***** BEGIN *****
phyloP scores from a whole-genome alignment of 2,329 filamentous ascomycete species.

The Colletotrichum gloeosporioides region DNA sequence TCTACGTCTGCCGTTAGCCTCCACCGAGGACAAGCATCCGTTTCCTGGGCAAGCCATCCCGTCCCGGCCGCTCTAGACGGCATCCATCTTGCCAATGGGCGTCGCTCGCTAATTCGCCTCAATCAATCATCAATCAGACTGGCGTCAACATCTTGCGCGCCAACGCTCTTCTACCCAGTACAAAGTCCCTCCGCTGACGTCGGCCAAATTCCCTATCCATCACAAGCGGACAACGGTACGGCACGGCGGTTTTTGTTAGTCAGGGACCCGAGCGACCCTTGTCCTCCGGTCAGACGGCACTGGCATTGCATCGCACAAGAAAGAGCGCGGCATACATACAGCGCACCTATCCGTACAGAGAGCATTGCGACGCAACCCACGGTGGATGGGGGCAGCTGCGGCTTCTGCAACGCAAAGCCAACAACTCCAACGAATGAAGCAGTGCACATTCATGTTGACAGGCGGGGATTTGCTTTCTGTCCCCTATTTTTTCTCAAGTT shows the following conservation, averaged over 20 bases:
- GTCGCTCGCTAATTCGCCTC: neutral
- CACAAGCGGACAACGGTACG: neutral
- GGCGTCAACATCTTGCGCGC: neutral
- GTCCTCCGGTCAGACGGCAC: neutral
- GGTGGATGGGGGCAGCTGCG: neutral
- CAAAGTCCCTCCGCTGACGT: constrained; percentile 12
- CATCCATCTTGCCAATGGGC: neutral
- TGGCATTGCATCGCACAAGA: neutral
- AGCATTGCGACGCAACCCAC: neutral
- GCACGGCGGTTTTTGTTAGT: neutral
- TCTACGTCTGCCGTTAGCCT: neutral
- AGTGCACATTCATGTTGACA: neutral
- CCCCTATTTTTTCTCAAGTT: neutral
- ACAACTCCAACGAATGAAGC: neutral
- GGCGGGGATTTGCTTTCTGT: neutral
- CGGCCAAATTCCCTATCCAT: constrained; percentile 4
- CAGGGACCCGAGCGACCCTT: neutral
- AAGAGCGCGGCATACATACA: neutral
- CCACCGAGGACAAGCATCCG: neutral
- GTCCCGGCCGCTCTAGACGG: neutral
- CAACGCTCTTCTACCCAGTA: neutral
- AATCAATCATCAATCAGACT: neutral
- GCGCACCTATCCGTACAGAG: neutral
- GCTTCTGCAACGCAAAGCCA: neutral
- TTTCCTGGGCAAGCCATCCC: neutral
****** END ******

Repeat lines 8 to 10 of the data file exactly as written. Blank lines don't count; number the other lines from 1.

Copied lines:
- CAAAGTCCCTCCGCTGACGT: constrained; percentile 12
- CATCCATCTTGCCAATGGGC: neutral
- TGGCATTGCATCGCACAAGA: neutral